2 min read

More Regular Expressions for Canvas apps

For regular readers of this blog, you may recall a blog post by Carlos Figueira on working with SQL server time values.  In it, Carlos used the Mid, Find, Substitute, and other functions to parse an ISO 8601 duration string such as “PT2H1M39S” which represents 2 hours, 1 minute, and 39 seconds.

Carlos’ solution works great but is many lines of nested formulas.  One couldn’t help but see the opportunity for a regular expression to help with the parsing.  Canvas apps have had the IsMatch function for a while now for testing a regular expression, great for validation, but we have lacked a way to extract the string that was matched.

That is until now.   I’m very pleased to announce that we have added two new functions to Canvas apps:

  • Match for returning a single match, complete with sub-matches.
  • MatchAll for returning multiple matches.

With these functions, the core of Carlos’ time parsing solution is reduced from 30+ lines to a one liner:

Match( "PT2H1M39S", "PT(?:(?<hours>\d+)H)?(?:(?<minutes>\d+)M)?(?:(?<seconds>\d+)S)?" )

Sure, the pattern looks like a random combination of punctuation marks and is not a very user friendly syntax.  Welcome to regular expressions.  Regular expressions are the standard for pattern matching across almost all computer languages and many tools, from JavaScript to Visual Studio Code. We tried to make it a little easier for novices with the Match enum values for common sequences such as MultipleDigits.

In introducing these functions we took advantage of an emerging trend in regular expressions: named sub-matches.  The result of Match is a record with named groups as fields making it easier to use the result.  In our example above, Match returns:

    hours: "2",
    minutes: "1",
    seconds: "39",
    FullMatch: "PT2H1M39S",
    StartMatch: 1,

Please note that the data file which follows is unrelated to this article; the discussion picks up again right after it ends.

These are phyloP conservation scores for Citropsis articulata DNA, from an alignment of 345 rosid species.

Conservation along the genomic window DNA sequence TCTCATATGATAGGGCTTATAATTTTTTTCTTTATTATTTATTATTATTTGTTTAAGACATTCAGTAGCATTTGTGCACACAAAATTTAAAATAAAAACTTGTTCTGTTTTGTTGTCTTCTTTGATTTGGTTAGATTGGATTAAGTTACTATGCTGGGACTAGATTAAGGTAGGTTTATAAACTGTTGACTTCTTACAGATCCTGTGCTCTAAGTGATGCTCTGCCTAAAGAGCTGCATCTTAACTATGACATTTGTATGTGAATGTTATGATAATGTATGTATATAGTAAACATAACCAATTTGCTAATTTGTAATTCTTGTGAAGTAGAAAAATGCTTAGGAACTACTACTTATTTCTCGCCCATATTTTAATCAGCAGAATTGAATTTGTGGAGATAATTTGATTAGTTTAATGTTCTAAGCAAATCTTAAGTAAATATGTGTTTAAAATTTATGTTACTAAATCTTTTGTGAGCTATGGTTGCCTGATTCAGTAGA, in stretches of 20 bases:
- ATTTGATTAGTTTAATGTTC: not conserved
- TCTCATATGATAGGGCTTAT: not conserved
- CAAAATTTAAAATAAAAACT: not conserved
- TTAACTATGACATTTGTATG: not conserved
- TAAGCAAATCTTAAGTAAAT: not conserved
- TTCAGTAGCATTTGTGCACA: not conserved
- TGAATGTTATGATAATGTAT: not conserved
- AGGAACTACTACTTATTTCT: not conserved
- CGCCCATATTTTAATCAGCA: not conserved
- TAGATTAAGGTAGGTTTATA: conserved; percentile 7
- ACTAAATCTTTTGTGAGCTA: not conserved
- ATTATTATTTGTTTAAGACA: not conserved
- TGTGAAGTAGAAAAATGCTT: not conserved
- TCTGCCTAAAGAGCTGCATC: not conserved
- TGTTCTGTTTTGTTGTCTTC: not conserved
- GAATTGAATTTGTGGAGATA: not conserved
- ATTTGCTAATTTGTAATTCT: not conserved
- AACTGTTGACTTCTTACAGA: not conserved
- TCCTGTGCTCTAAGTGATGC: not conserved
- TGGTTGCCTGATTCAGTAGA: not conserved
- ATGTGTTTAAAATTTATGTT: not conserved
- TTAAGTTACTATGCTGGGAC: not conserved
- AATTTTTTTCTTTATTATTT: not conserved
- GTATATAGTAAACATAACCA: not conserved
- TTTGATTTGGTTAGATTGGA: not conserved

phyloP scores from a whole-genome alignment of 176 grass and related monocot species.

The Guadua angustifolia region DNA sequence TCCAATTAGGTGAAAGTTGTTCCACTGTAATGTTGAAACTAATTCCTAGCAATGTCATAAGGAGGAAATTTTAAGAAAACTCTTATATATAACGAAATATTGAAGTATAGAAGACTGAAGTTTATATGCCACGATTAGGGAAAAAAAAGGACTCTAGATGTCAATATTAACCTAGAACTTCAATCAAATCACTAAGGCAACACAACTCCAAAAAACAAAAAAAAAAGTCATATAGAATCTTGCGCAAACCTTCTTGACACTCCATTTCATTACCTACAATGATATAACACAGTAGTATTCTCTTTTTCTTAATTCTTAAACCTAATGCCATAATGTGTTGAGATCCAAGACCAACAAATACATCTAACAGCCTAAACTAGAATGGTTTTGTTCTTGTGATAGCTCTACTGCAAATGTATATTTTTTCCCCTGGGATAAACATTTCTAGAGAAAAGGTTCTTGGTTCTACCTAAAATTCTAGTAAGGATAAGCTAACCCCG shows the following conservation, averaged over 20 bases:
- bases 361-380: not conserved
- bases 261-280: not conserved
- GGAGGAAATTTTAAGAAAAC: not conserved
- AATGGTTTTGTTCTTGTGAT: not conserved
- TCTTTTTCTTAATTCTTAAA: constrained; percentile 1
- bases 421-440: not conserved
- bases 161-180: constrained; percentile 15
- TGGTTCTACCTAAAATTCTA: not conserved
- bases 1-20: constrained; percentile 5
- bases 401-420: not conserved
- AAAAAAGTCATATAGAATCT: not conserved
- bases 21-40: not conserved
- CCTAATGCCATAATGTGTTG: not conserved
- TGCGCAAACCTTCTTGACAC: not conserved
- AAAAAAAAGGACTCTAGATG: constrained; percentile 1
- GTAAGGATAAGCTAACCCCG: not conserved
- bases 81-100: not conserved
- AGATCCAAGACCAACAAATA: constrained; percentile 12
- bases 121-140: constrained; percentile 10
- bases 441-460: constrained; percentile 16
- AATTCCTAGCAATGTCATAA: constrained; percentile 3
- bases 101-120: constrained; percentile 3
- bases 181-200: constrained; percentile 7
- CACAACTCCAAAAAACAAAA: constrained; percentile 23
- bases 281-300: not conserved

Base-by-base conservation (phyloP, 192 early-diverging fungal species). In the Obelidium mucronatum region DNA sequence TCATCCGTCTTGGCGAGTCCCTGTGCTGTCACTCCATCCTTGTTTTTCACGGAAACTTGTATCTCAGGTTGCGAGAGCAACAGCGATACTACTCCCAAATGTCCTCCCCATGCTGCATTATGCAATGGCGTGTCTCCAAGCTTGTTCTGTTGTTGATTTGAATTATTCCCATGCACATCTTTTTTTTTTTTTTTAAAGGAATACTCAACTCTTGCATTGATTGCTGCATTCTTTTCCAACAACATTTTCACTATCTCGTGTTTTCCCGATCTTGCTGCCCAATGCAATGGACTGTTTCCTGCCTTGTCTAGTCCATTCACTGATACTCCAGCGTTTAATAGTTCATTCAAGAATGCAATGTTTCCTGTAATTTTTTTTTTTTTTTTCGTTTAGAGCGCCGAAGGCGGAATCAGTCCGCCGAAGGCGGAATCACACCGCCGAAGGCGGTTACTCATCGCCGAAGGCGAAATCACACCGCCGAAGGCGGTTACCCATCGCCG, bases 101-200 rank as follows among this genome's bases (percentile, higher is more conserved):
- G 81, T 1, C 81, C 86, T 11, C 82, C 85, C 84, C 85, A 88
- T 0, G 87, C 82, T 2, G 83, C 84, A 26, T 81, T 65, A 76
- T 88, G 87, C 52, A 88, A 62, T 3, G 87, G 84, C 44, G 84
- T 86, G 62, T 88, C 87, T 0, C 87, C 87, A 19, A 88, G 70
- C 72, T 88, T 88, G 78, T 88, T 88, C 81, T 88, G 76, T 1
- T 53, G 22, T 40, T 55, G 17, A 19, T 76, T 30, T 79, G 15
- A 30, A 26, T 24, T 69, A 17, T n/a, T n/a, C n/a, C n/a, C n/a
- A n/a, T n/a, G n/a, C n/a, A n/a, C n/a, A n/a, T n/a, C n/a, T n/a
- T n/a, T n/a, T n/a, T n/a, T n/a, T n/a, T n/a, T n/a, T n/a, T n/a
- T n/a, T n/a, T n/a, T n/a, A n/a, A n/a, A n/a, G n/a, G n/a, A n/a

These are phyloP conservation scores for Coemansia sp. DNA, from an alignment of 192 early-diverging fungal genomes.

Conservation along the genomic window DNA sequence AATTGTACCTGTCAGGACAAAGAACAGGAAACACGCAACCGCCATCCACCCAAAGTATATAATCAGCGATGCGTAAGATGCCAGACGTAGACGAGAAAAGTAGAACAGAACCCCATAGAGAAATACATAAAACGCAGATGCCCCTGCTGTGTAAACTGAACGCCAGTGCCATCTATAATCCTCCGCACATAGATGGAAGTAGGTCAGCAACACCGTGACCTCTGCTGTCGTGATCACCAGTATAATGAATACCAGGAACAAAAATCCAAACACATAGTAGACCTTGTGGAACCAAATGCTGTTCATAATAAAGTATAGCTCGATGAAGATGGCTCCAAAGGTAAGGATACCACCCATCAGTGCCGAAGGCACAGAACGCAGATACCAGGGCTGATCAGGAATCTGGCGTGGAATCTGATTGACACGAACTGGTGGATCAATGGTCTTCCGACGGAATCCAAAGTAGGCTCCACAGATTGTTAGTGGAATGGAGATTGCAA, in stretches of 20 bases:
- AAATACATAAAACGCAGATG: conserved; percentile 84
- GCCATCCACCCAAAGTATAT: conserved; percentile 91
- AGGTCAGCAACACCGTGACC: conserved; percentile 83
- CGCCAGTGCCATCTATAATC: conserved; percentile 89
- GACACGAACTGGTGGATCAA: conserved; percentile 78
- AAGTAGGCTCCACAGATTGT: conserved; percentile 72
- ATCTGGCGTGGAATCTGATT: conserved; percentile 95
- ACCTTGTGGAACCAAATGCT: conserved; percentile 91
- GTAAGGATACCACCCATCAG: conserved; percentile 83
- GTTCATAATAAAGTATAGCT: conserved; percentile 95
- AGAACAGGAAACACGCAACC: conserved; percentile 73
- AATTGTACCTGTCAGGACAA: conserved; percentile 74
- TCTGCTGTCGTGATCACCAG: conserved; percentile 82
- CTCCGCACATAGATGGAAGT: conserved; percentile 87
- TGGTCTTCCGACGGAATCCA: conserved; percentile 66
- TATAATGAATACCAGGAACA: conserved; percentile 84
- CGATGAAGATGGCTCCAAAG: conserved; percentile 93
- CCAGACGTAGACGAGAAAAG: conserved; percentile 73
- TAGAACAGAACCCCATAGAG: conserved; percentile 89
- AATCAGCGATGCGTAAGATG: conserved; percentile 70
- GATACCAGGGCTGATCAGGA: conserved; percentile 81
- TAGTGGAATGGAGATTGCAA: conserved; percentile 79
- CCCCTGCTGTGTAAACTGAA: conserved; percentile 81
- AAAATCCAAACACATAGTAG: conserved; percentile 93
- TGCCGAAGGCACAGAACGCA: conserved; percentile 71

SubMatches: [ "2", "1", "39" ]

This is accomplished with the (?<name>…) syntax used above.  The FullMatch, StartMatch, and SubMatches fields are also present, consistent with more traditional regular expression usage.

Now we just need a convenient way to use the fields of a calculated record in a formula. We don’t quite have that yet (we’re working on that too) but in the meantime we can use the ForAll function to create a record context for all the records of a table. Conveniently the MatchAll function returns a table, and in our case only one match will result in only one record so we only need to look at the First result record. All put together, the full replacement for Carlos’ original blog post becomes:

        MatchAll( "PT2H1M39S", "PT(?:(?<hours>\d+)H)?(?:(?<minutes>\d+)M)?(?:(?<seconds>\d+)S)?" ),
        Time( Value( hours ), Value( minutes ), Value( seconds ) )

As I said, we are working on a cleaner solution which we hope to have out soon. And then we can refine this solution even further. 🙂

The documentation for the Match and MatchAll functions has all the details on using these functions.

As always, questions, comments, and feedback are most welcome.

Note: This feature is still rolling out to all regions.  If you don’t see this functionality yet, it will be coming very soon.  Look for version 3.19012 in File > Account.